At the clinic, conducted at a patient's own GP surgery, the nurse explained the purpose of the clinic, provided a Patient Service User Guide and an FH education leaflet and obtained written consent. During the 30‐minute appointment, clinical examination for xanthoma or corneal arcus was conducted, and a family history recorded as specified in Simon Broome and DLCN. Cascade testing was discussed and if a diagnosis of FH was made, patients were provided with cascade letters to pass on to their first‐degree relatives. The role of lifestyle factors was discussed and information and advice were offered, aimed at improving patient concordance to prescribed lipid‐lowering medication and increasing the patient's understanding of their disease. The FH Nurse Advisors role was limited to discussing FH, disease severity and any management issues based on clinical assessment and current NICE guidelines. In the event of a patient not attending the clinic, the patient was flagged to the GP practice for appropriate follow‐up.
After clinic completion, the FH Nurse Advisor attended the practice at a later date and worked with the practice to ensure the findings of the FH review were included in the electronic clinical records. Any medical interventions were decided by the GP. The Nurse Advisor made recommendations to the GP based on the clinic review – those patients diagnosed with FH were recommended for referral to secondary care for specialist management; probable or possible FH were recommended for management within primary care, but with secondary care referral if LDL‐C levels were not controlled, if there was previous referral to secondary care of a family member, or if there was a family history of vascular events.
The majority of GP practices (53/56, 95%) in NHS Medway CCG participated in the Audit. Three practices without Audit+‐compatible IT systems were unable to take part and accounted for approximately 8000 patients (at study close in July 2014). Forty‐seven of 53 GP practices (89%) participated in the FH Nurse Advisor Programme. One practice closed during the nurse advisor programme, and the remaining five GP practices that did not participate in the nurse programme each serviced an average 5000 patients. Despite this, no areas of the CCG were excluded, as the areas of participating practices overlapped with non‐participating practices. The Nurse Advisor Programme reviewed the records of 1505 patients. Of 210 patients invited for clinic visits, 109 (52%) attended.
The baseline recorded prevalence of FH within Medway CCG was 0.13% (1 in 750 persons). The proportion of patients ‘at risk and unscreened’ was 0.59% (Fig.2; Table4). After 2 years, the recorded prevalence of diagnosed FH increased by 0.09% to 0.22% (1 in 450 persons). The proportion of patients ‘at risk and unscreened’ was 0.58%. After the completion of the Nurse Advisor Programme, the recorded prevalence of patients diagnosed with FH increased to 0.28% (1 in 357 persons). This included 0.03% of patients that were categorized as ‘probable FH’ based on the DLCN score. The proportion of patients ‘at risk and unscreened’ was reduced to 0.14%, and this reduction is shown in Fig.2.
In terms of patient numbers, an additional 99 cases of FH were diagnosed during the 2‐year period. During the 9 months of the nurse advisor programme, an additional 334 cases were diagnosed – 192 with definite FH (DLNCS >8), 83 patients with probable FH (DLCNS 6–8) and 59 with possible FH (DLNCS 3–5). Overall, an additional 433 index patients with FH were identified within NHS Medway CCG (Table4). The number of people at risk and unscreened reduced from 1553 to 398 and this reduction is seen in Fig.2.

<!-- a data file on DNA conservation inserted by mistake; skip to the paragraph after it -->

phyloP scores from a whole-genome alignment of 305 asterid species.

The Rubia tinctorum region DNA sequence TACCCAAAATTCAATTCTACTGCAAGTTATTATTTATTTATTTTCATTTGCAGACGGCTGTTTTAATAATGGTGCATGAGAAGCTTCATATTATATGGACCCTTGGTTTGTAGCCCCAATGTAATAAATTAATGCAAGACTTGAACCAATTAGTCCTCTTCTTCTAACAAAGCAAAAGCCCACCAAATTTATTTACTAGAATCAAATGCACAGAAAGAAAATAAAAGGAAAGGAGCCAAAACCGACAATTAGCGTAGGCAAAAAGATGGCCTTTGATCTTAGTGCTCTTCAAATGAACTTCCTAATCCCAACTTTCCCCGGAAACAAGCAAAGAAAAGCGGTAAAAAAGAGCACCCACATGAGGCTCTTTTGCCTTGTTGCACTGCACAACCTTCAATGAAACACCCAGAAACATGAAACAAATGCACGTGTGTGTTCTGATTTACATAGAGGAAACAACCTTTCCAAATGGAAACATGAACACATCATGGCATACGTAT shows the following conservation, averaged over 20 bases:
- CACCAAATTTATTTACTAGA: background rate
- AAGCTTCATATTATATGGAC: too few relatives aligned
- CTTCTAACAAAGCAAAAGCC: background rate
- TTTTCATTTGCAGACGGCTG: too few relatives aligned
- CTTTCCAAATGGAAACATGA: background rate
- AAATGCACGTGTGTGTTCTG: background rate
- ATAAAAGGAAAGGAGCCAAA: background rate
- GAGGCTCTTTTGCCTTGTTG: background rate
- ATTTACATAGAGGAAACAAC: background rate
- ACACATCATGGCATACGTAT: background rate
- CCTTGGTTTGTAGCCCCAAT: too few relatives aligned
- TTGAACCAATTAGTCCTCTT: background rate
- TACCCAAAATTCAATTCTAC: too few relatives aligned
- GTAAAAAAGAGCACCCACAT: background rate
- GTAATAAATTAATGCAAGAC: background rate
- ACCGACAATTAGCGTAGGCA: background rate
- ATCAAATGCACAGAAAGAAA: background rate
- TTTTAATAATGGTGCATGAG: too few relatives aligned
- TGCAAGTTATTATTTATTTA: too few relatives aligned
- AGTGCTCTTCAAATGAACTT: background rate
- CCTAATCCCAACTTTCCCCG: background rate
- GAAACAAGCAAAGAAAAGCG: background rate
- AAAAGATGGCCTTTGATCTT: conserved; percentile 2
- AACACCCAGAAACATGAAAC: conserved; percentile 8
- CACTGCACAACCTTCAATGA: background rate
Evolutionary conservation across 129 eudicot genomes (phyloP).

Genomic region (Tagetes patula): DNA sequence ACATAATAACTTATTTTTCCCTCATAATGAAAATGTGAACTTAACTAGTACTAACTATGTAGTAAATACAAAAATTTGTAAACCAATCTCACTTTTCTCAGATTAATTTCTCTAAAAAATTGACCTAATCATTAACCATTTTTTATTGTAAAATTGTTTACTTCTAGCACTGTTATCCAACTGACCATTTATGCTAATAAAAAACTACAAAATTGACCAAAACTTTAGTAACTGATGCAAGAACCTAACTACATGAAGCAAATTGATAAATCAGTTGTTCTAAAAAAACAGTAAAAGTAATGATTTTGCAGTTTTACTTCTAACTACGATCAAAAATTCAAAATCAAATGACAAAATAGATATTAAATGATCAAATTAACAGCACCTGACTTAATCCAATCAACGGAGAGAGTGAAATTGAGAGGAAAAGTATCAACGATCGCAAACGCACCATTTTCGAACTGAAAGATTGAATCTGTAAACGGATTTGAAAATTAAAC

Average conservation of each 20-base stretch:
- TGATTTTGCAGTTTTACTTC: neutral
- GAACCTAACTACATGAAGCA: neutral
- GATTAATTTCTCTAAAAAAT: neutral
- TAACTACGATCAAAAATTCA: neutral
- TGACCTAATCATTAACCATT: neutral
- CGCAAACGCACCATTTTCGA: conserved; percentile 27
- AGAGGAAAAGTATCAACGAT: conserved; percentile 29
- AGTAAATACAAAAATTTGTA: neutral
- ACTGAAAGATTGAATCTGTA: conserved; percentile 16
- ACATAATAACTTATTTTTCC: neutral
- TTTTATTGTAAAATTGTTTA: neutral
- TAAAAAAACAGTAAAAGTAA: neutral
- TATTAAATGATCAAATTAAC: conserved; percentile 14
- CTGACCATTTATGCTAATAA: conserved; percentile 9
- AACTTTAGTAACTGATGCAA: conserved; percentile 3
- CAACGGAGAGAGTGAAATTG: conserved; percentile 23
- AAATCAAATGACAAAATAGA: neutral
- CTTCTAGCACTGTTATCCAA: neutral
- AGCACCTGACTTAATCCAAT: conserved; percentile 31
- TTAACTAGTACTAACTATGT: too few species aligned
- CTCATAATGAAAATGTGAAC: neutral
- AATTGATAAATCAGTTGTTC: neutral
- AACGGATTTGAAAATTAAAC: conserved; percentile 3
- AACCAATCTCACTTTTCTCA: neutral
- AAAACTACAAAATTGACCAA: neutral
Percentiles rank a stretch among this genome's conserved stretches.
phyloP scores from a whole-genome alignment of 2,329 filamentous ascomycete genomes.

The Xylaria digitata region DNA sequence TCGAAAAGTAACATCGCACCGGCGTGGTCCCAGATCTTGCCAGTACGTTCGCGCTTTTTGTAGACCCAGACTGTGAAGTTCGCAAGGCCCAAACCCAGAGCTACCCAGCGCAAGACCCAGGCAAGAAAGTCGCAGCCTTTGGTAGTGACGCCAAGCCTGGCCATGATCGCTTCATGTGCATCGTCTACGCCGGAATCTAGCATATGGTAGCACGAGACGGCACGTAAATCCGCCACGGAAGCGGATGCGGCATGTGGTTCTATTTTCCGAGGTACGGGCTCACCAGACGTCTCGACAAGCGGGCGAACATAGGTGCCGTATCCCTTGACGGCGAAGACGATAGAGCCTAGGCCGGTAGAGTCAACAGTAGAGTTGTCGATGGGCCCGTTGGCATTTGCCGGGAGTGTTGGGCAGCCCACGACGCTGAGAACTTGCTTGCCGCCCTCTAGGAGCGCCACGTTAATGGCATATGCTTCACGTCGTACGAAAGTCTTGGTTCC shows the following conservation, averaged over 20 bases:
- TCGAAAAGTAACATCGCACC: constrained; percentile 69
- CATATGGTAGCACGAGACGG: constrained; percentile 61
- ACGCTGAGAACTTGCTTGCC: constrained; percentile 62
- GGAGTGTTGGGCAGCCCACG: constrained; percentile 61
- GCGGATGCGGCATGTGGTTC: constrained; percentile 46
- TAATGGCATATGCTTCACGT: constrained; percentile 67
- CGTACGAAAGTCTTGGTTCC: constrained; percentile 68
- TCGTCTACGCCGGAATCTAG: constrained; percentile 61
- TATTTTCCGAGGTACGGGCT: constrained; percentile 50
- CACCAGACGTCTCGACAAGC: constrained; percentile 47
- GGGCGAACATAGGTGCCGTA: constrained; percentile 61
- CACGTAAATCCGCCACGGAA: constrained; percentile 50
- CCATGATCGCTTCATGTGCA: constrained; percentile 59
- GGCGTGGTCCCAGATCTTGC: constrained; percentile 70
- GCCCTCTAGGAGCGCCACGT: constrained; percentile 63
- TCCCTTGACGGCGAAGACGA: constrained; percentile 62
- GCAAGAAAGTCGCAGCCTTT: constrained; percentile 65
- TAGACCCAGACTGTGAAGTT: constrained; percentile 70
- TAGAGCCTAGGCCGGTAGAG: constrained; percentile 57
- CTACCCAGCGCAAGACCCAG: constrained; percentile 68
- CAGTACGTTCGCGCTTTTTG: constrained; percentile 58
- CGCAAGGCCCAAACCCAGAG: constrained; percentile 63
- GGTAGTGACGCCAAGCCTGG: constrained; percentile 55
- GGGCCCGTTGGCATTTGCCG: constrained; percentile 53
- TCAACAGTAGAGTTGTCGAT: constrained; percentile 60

Our study shows that two interventions increased the detection of FH within a CCG. Using an electronic audit tool, running on GP electronic patient record systems increased the recorded prevalence of diagnosed FH from one in 750 at audit initiation (0.13%) to one in 450 (0.22%) after 2 years. Opportunistic identification of patients with specific computer reminders had little impact on the number of patients identified as at risk and unscreened. The two‐stage process of systematic identification with FH nurse specialist assessment increased the proportion of patients diagnosed with FH to one in 357 (0.28%), approaching the Danish and US estimated FH population prevalence of approximately one in 200 [4, 8, 9]. The programme identified 433 new FH index cases, more than doubling the prevalence of detected disease and allowing appropriate referral to secondary care for cascade testing. We suggest the burden placed on individual practices by this increase in FH diagnosis is manageable. For a large practice of more than 10000 patients, approximately 60 patients would require further review. After assessment, our prevalence figures suggest about 30 new index cases would be identified and require referral and ongoing management.
GP participation in this study was high. The FH Audit Tool was incorporated in the majority of GP practices in Medway (95%) and all practices with compatible electronic patient record systems participated. Eighty‐nine per cent of eligible practices took part in the Nurse Advisor Programme with six eligible practices declining to participate, but the audit tool remained in use. The full geographical area of the CCG was covered, with the practice areas of participating practices overlapping with non‐participating practices. The proportion of patients accepting the invitation to the nurse clinic was high (52%). A further strength of the study is the timeframe, with FH prevalence recorded over an almost 3‐year period.
An obvious limitation was the completeness of the electronic patient records. The FH nurse sought missing data from the health care professional or patient, but undocumented information may have resulted in missed diagnoses. This is particularly pertinent for family history of CHD, with patients perhaps unaware of the extent of CHD in their family or where such information had not been collected or recorded. This was a pragmatic clinical audit conducted in real‐world practice. As such, there was no retrospective review of patients previously coded as FH, either at baseline or after the introduction of DLNC to confirm the previous Simon Broome FH diagnoses. Coding in primary care is notoriously inaccurate, and therefore, the baseline prevalence reported may not be accurate.